Gates Addresses Ethnicity, Class
"All politics at some level is about identity politics," said W.E.B. DuBois Professor of the Humanities Henry Louis "Skip" Gates Jr. in a speech yesterday at the John F. Kennedy School of Government.
Gates, director of the W.E.B. DuBois Institute for Afro-American Research, spoke to over 350 Harvard students and members of the general public as the kick-off speaker for a series of lectures sponsored by the Harvard University Program in Ethics and the Professions.
The Program in Ethics and Professions seeks to promote the teaching of ethical issues in public and professional life, according to its Web site.
"We're very excited about this program," said Administrative Director M. Jean McVeigh. "One of the goals [of the program] is to show how ethical tenets are applicable to everyday dilemmas."
In his speech, Gates focused on the ethical issues that have developed around ethnicity, identity politics and class.
"Identity is always fluid, always changing with respect to other identities," Gates said. He spoke of his own search for identity as a student at Yale. "In Piedmont, [Gates' hometown] I learned to be a Negro. At Yale, I was determined to learn to be black."
As part of this quest, Gates said, "I had a two-foot Afro. It was the baddest Afro at Yale."
Drawing from his personal experience, Gates told the audience, "I don't think we should say, 'Express Yourself' as Madonna did. I think we should say, 'Invent yourself.'"
Gates addressed the conflict between personal identity and political image. "A distinctive trait of America is that we think of ourselves as a plural nation," he said.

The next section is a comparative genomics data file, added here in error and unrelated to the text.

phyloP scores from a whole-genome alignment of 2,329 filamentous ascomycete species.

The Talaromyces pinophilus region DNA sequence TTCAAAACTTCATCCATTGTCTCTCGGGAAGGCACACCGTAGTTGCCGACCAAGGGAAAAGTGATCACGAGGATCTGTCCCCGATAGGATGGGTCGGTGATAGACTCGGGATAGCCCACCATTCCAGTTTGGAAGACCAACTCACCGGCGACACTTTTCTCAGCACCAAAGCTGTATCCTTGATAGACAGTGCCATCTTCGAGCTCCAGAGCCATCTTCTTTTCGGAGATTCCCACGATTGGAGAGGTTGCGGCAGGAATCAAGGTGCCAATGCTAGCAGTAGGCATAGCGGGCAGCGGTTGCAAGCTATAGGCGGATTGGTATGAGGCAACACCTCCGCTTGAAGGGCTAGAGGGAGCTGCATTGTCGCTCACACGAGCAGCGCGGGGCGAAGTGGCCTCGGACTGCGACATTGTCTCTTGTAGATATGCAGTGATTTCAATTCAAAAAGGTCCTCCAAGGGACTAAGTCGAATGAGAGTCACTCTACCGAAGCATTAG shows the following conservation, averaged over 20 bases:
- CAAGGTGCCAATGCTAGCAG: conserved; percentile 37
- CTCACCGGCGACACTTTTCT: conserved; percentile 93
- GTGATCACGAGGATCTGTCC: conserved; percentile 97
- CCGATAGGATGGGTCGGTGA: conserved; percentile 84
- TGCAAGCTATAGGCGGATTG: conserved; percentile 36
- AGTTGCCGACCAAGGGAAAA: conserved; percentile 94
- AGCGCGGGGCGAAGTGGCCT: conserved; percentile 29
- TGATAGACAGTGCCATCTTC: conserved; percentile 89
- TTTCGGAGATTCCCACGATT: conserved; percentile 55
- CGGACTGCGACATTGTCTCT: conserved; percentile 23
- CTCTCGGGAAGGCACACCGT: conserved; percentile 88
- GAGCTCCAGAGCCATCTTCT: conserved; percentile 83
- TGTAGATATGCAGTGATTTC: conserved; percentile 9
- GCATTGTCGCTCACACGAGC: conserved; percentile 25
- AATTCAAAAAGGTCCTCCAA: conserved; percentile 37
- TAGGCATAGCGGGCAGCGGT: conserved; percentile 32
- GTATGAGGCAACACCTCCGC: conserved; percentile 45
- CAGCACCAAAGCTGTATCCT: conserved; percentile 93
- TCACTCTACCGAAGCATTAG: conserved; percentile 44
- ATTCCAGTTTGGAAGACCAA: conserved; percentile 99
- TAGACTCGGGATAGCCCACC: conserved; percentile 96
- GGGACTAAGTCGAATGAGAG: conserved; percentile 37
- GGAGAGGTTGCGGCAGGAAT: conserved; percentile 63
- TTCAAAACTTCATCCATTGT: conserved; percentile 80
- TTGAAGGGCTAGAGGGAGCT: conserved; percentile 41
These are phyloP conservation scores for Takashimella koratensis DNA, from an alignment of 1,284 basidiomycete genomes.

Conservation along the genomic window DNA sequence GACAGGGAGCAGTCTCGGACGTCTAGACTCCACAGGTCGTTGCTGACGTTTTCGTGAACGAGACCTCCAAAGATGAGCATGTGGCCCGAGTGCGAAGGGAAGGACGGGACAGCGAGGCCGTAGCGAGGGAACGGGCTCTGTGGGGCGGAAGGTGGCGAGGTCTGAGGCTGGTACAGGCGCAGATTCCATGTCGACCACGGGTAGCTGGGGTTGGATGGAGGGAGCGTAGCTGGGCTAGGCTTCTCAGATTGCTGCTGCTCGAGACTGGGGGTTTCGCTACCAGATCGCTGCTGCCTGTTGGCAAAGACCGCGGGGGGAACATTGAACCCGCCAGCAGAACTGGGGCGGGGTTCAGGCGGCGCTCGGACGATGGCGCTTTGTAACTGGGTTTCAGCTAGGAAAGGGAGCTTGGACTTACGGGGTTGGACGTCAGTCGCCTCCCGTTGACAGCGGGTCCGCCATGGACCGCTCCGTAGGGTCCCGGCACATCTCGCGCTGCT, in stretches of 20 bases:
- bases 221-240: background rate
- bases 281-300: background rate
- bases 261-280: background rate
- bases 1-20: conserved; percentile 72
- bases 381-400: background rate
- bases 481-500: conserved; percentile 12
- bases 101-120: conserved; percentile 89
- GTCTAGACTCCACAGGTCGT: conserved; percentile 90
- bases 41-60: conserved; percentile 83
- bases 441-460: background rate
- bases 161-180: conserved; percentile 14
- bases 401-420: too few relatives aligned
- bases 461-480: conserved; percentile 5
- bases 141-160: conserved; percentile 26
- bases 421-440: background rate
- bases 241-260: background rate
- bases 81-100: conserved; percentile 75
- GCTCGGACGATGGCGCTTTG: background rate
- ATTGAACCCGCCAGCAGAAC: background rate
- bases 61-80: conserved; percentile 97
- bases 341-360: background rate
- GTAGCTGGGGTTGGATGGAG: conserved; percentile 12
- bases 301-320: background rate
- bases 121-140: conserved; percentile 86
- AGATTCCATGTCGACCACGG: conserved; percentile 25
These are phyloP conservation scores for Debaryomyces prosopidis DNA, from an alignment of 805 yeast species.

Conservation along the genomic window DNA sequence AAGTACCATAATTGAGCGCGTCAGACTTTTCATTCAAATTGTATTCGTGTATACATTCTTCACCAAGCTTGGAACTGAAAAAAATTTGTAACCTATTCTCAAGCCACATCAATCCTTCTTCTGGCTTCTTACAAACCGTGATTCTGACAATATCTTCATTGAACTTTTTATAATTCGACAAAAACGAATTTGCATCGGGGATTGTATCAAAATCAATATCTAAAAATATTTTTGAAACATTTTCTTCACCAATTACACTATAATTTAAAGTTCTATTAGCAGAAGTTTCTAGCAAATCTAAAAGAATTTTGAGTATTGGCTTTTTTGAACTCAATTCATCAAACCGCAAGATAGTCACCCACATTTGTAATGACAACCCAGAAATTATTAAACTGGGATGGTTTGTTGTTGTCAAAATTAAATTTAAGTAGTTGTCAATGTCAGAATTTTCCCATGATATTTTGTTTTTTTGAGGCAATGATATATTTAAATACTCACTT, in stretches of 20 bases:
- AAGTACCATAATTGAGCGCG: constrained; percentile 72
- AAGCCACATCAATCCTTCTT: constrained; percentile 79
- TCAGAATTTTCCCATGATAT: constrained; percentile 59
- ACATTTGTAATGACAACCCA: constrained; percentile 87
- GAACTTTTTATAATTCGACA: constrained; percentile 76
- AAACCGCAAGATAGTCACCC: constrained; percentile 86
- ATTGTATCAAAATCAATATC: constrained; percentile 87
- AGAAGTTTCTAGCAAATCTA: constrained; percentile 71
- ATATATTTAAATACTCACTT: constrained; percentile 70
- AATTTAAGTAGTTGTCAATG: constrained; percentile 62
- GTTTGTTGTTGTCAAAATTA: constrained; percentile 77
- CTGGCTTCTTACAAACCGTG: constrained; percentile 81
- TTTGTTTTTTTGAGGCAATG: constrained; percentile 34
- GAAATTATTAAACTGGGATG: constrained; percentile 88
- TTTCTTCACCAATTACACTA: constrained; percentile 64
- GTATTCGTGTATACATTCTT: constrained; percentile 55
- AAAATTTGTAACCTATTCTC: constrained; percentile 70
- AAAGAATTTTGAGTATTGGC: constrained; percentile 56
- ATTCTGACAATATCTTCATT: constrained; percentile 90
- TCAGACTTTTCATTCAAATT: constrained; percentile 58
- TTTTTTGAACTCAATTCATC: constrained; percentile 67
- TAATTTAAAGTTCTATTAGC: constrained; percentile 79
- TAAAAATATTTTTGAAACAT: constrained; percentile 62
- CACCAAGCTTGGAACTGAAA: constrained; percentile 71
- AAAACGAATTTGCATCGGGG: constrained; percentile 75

He spoke out against the current tendency to divide American politics along ethnic lines. "I have spoken of political identity. Too often one has to assert oneself in the political arena as a woman, as a Jew, as a color."
To combat the tendency towards ethnic isolation instead of integration, Gates called for a rigorous multicultural curriculum in the public school system. "America has been multicultural from the get-go," he said.
Switching direction, Gates focused on the ethical dilemma concerning socioeconomic inequality in America. "Democracy today in our country is experiencing a crisis, the crisis of class," he said.
Gates cited the fact that 45 percent of all black children live at or below the poverty line. Gates pointed to both cultural and behavioral reasons for the overwhelming poverty of many black families. "We must erase the painful gap between those of us who are on campus and those of us who are left on the street."
Speaking directly to his peers, Gates said, "We have to stop feeling guilty about our success. We need to feel committed to service, not to guilt. We, as a people need more success, both collectively and individually."
Gates urged those present to lobby for social programs that strive to improve the lives of the impoverished. "For what is at stake," he said, "is the survival of our country and the survival of the black people."
Recognizing the diversity of his audience, Gates urged all members to "learn to find the rough magic of the cultural mix" and ended with the advice: "We must strive to live by Martin Luther King Jr.'s credo, 'None of us is free until all of us are free.'"